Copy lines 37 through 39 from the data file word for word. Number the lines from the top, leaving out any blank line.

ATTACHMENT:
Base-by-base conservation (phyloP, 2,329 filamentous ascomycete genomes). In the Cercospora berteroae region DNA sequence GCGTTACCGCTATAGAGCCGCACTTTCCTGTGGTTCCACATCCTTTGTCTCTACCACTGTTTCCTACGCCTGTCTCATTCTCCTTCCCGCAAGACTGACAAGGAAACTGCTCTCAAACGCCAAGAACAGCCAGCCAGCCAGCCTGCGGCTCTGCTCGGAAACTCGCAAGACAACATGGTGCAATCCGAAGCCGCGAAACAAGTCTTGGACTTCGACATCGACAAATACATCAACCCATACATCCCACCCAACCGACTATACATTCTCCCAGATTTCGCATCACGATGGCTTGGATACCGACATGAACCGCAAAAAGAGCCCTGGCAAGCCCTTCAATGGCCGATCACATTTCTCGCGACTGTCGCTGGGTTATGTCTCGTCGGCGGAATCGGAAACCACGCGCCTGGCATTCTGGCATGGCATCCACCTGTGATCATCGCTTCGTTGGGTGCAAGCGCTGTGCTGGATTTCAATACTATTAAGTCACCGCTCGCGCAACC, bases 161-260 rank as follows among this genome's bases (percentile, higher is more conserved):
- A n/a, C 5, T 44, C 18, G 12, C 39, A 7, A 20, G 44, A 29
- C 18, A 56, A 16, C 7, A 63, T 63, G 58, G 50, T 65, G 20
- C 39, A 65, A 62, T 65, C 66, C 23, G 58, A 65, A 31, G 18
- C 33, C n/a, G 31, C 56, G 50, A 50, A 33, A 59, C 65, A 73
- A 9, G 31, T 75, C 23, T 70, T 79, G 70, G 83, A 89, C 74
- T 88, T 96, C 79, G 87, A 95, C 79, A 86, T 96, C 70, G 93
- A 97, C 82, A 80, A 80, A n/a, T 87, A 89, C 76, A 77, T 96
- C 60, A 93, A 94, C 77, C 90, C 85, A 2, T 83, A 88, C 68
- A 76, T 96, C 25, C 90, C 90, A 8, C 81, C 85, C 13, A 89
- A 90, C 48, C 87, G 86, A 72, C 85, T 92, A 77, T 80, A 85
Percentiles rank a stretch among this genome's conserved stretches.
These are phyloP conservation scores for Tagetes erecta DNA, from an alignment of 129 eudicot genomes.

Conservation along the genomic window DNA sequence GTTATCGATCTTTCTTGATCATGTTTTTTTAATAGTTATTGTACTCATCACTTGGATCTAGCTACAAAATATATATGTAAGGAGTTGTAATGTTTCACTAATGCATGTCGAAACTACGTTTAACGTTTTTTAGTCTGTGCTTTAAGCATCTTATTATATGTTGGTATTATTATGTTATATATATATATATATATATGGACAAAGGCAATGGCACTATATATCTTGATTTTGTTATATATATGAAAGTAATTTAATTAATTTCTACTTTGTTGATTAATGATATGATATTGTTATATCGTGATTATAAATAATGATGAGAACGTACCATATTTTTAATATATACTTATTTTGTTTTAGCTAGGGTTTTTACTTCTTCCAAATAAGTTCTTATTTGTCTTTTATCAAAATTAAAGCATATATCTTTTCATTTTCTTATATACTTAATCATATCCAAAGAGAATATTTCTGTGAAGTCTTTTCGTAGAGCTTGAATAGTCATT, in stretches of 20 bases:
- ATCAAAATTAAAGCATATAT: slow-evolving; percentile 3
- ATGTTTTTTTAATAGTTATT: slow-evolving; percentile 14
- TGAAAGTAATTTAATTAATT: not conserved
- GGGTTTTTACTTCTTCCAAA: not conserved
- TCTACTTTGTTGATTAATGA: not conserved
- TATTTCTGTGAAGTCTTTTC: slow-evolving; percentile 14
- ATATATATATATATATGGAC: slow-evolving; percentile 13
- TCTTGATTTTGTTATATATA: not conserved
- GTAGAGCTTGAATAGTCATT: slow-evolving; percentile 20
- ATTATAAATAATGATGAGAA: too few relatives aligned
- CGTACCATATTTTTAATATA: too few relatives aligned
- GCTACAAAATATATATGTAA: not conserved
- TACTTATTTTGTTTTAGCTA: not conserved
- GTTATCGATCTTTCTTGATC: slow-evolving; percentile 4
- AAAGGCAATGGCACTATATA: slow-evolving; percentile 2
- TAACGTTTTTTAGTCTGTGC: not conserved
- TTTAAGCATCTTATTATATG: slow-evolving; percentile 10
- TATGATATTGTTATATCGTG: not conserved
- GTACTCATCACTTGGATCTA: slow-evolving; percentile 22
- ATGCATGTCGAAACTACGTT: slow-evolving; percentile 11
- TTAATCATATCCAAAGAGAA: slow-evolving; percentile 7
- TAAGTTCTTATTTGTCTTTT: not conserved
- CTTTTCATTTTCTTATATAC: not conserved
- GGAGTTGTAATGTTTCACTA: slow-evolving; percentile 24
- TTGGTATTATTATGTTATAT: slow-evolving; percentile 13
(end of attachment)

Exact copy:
- CTTTTCATTTTCTTATATAC: not conserved
- GGAGTTGTAATGTTTCACTA: slow-evolving; percentile 24
- TTGGTATTATTATGTTATAT: slow-evolving; percentile 13